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Bailterspace - Strobosphere (2012) Lossless

7-02-2015, 07:39
Music | Rock | Alternative | Indie | FLAC / APE

Bailterspace - Strobosphere (2012) Lossless

Artist: Bailterspace
Title Of Album: Strobosphere
Year Of Release: 2012
Label: Fire Records
Genre: Shoegaze, Indie Rock
Format: Flac
Quality: Lossless
Total Time: 36:14 Min
Total Size: 272 Mb


01. Things That We Found
02. Strobosphere
03. Blue Star
04. Polarize
05. No Sense
06. Meeting Place
07. Island
08. Op1
09. Live By The Ocean
10. Dset
11. World We Share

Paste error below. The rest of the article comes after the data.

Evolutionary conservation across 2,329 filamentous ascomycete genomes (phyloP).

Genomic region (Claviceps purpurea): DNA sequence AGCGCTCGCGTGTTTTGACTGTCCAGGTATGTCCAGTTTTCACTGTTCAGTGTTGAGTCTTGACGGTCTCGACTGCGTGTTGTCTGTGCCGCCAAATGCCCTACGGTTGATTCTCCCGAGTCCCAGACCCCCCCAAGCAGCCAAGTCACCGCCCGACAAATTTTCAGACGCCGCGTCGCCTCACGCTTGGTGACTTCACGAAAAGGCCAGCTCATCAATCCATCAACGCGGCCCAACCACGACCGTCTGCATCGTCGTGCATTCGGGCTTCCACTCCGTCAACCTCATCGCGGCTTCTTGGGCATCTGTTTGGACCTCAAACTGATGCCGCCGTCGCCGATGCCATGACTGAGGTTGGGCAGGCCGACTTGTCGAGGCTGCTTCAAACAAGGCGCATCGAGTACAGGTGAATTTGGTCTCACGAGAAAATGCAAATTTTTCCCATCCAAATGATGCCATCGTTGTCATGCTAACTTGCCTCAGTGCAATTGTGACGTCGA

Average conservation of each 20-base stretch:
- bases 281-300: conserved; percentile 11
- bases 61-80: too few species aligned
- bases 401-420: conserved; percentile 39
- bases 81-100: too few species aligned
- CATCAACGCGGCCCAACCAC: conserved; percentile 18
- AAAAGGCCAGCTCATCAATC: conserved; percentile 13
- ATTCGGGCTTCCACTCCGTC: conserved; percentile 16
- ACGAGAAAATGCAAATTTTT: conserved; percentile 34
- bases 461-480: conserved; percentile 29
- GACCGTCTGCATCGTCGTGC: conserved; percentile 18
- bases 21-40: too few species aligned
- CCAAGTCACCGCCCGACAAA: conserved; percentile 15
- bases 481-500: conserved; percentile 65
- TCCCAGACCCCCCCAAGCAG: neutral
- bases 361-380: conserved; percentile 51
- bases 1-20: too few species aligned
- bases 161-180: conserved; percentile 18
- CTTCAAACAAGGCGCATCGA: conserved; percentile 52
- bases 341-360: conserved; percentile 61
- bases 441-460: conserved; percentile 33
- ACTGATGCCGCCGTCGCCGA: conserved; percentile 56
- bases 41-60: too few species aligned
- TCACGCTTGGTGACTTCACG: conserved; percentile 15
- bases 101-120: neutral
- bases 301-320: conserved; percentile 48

Apparently it's still the 1990s inside the minds of Alister Parker and Brent McLachlan, and that's not at all a bad thing. Guitarist Parker and percussionist McLachlan have taken Bailterspace back to the recording studio for the first time since the turn of the century with their 2012 album Strobosphere, and sonically it pretty much picks up where the group left off in 1999 -- Parker still fashions a massive wall of guitar noise that's rough and tuneful at the same time, McLachlan still urges the songs along with his simple but implacable drumming, and the sound and approach of this material recalls those heady days when Sonic Youth, Dinosaur Jr., and My Bloody Valentine were joyously proving that the electric guitar wasn't dead after all. If that suggests this is an exercise in indie rock nostalgia, a quick listen to Strobosphere confirms that's not the case; Bailterspace are still working within the same musical framework that they established in the late '80s, but the music sounds and feels as powerful and engaging as ever, and Parker's many layers of thick, scratchy guitar sounds fit together with the firm snap of a jigsaw puzzle and a melodic strength that's elegant but powerfully strong. The songs on Strobosphere sometimes seem like frameworks more than fully formed melodic entities, but it's Parker's guitars that put muscle on the bones, and from the sounds of this he's been hitting the gym regularly in recent years. The performances sound fresh and alive, with enough scrap and spontaneity to suggest the dynamics of a live performance (as do the sudden fade-outs on several tracks), though everything here is purposeful and well focused. Strobosphere isn't a comeback for Bailterspace, it's a continuation, and confirms one of the great guitar bands of its day hasn't given up on the mission of discovering how much wonder can be summoned from a few fuzzy chords.

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